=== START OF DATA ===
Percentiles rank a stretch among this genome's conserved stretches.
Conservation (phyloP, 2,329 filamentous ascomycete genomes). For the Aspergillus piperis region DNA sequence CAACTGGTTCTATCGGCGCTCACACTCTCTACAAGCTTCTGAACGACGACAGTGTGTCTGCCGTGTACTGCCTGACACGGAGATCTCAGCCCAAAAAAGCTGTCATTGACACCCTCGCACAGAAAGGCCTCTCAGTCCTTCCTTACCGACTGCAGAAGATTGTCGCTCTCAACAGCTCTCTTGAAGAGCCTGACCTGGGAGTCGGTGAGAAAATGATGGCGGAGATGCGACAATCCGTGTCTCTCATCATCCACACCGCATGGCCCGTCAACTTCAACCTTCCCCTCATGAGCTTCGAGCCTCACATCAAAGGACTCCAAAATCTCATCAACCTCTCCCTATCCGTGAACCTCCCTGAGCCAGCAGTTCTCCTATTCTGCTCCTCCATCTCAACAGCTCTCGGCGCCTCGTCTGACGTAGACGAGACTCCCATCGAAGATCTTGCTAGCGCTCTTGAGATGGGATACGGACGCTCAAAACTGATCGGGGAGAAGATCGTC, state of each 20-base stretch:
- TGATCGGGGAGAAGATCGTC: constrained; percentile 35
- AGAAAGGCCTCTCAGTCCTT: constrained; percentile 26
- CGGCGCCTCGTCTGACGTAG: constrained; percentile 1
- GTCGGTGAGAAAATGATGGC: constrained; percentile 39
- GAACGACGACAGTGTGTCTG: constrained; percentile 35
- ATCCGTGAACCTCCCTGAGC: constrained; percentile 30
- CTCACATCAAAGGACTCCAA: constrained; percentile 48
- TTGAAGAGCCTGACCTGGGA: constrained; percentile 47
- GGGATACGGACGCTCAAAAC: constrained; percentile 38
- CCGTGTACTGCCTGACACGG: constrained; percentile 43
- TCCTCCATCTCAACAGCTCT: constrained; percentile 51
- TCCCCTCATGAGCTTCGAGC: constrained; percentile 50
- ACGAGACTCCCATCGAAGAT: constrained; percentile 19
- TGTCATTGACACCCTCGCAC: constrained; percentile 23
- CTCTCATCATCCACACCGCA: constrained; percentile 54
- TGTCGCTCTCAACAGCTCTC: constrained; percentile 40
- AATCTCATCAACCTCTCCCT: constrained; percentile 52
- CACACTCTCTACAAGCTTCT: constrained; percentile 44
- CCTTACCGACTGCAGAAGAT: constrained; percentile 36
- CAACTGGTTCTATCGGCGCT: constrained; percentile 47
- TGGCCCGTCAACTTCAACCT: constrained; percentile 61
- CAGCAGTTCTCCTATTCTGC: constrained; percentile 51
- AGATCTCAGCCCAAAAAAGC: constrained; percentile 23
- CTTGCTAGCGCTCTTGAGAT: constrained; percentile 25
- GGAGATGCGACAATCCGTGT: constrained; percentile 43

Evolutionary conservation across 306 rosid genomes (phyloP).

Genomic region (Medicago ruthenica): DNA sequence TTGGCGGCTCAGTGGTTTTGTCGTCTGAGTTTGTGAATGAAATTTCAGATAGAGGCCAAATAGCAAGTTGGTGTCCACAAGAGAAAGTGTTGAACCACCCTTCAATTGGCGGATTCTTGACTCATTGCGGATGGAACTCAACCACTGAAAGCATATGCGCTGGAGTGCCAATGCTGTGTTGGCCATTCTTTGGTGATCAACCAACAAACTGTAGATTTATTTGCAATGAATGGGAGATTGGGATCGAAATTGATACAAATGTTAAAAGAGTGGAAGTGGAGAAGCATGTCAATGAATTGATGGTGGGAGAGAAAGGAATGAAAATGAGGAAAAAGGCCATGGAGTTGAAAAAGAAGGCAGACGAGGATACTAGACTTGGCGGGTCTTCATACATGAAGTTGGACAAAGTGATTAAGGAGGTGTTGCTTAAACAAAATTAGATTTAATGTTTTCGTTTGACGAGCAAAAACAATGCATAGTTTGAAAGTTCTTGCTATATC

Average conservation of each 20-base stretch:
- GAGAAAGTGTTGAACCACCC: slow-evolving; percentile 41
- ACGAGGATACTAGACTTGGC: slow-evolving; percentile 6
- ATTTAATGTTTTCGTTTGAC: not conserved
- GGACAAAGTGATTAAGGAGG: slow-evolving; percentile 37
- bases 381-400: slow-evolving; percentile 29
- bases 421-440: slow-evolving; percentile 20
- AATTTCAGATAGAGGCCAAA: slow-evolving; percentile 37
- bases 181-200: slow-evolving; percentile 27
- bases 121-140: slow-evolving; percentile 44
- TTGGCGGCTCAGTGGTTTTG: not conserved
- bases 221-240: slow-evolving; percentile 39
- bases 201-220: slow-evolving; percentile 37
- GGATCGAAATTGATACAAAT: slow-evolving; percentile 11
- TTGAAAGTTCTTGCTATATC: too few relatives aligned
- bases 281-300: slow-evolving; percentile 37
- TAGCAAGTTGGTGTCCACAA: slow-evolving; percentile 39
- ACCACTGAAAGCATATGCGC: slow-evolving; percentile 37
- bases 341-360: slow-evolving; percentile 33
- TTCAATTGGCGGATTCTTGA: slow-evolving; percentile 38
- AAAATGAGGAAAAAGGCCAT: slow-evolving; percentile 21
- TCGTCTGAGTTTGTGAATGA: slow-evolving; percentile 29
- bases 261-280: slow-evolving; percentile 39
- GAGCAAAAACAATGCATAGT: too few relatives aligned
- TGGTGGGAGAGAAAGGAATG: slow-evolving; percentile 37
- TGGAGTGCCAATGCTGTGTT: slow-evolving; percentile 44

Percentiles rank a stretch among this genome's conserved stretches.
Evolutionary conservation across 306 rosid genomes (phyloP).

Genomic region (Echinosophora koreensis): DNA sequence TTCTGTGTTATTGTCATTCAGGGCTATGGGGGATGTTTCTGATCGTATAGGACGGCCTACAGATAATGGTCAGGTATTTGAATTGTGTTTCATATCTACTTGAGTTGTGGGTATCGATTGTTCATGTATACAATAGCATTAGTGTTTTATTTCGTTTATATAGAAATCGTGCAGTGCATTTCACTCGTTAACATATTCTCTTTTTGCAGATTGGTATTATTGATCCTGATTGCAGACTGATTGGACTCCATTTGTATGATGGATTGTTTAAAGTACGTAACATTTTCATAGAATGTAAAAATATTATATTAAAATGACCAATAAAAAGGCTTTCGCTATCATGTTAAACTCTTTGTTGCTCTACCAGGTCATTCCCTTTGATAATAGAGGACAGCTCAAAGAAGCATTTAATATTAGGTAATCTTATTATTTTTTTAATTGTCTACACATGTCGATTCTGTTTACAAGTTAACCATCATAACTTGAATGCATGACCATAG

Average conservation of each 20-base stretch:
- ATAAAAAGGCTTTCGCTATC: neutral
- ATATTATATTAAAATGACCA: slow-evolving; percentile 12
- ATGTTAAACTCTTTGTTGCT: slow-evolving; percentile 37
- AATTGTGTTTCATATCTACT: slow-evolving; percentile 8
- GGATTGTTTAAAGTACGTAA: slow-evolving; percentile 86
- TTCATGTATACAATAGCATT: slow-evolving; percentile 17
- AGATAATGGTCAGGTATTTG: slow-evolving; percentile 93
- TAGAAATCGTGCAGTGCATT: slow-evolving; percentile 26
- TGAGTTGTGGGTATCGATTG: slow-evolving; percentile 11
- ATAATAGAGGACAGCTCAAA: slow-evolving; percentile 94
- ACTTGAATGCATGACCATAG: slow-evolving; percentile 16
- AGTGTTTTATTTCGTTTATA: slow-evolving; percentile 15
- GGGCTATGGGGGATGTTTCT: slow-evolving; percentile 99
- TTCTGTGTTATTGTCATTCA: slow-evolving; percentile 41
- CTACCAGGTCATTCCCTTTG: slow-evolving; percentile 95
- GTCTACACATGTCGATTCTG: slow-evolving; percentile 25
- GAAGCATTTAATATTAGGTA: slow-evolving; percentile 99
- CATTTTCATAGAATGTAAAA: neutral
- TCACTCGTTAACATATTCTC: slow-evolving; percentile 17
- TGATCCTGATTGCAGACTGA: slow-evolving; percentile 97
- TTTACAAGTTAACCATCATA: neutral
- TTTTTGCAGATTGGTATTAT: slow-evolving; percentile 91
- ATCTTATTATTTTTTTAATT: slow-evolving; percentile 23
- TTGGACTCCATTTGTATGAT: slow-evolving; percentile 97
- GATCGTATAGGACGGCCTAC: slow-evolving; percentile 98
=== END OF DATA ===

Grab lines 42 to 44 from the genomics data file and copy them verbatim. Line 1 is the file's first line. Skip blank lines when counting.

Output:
- bases 201-220: slow-evolving; percentile 37
- GGATCGAAATTGATACAAAT: slow-evolving; percentile 11
- TTGAAAGTTCTTGCTATATC: too few relatives aligned